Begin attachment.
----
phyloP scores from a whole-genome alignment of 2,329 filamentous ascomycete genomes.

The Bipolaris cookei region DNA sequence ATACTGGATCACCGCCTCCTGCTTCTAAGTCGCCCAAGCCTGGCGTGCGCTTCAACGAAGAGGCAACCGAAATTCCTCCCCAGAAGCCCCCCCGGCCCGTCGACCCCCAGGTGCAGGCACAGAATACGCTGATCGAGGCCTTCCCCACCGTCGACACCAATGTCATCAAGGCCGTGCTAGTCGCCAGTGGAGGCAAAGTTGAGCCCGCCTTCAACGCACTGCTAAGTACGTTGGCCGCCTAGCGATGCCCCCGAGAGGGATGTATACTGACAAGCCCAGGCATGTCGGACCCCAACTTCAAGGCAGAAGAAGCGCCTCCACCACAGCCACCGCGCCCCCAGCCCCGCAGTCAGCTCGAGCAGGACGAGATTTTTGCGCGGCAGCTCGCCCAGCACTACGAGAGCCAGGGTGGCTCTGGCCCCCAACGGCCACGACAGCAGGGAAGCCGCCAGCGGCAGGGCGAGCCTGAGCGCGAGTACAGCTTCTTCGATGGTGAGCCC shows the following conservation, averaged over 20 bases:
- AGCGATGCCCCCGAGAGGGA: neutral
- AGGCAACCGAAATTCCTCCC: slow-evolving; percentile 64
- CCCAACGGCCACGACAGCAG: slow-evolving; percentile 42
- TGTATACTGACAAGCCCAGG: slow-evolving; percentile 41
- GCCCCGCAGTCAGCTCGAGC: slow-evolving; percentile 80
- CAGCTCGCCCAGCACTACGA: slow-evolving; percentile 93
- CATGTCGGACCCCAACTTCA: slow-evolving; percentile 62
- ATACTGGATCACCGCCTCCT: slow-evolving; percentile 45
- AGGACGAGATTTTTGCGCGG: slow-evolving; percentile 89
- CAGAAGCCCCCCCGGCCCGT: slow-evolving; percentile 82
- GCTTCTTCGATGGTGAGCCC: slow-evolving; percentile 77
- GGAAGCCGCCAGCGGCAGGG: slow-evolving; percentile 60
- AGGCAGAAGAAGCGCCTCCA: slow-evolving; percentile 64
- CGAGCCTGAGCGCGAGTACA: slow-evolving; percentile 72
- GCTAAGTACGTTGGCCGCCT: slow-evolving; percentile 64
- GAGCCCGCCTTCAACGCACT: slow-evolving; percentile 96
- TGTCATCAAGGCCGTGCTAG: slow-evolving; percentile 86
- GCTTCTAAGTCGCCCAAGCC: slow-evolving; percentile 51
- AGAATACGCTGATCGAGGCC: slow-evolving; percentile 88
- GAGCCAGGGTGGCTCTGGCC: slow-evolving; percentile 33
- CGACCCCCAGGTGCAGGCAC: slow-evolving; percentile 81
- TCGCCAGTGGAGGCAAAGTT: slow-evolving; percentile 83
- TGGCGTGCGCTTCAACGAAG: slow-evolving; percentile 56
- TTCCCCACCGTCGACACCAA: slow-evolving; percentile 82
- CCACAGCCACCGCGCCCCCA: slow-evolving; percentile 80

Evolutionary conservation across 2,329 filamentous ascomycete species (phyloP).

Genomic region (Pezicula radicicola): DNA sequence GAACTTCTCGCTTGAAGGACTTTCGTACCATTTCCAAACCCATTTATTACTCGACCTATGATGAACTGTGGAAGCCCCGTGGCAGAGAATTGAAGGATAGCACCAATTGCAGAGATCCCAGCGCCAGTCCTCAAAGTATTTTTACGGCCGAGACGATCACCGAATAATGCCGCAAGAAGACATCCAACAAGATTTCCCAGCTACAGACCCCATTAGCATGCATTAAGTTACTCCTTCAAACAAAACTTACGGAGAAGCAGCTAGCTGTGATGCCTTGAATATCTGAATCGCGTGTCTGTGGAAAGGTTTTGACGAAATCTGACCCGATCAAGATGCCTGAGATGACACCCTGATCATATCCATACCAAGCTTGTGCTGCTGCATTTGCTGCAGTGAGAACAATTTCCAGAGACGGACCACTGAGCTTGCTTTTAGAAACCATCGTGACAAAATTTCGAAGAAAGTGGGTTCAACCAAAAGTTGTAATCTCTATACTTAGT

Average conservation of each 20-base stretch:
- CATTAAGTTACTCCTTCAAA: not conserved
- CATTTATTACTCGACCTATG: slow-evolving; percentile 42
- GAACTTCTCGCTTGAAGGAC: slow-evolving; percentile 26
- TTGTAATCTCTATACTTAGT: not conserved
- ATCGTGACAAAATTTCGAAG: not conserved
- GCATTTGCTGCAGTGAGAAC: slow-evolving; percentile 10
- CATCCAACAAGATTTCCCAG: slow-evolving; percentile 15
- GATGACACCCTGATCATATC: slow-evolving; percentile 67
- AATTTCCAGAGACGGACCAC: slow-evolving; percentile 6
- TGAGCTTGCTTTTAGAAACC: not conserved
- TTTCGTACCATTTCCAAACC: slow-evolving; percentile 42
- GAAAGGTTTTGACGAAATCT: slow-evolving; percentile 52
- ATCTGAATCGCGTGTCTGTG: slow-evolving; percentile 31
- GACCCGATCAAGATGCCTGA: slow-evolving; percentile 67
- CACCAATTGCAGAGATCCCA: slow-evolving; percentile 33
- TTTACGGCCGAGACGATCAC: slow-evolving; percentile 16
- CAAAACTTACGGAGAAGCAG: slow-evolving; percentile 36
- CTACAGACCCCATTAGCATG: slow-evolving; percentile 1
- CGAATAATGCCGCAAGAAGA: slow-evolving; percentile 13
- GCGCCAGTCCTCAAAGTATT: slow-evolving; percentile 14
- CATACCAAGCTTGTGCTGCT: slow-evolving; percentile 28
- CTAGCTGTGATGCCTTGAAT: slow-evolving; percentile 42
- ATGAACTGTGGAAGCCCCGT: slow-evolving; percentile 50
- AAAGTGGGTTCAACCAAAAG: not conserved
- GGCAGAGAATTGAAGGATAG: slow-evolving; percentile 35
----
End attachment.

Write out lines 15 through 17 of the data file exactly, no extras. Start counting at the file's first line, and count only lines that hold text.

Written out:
- AGGCAGAAGAAGCGCCTCCA: slow-evolving; percentile 64
- CGAGCCTGAGCGCGAGTACA: slow-evolving; percentile 72
- GCTAAGTACGTTGGCCGCCT: slow-evolving; percentile 64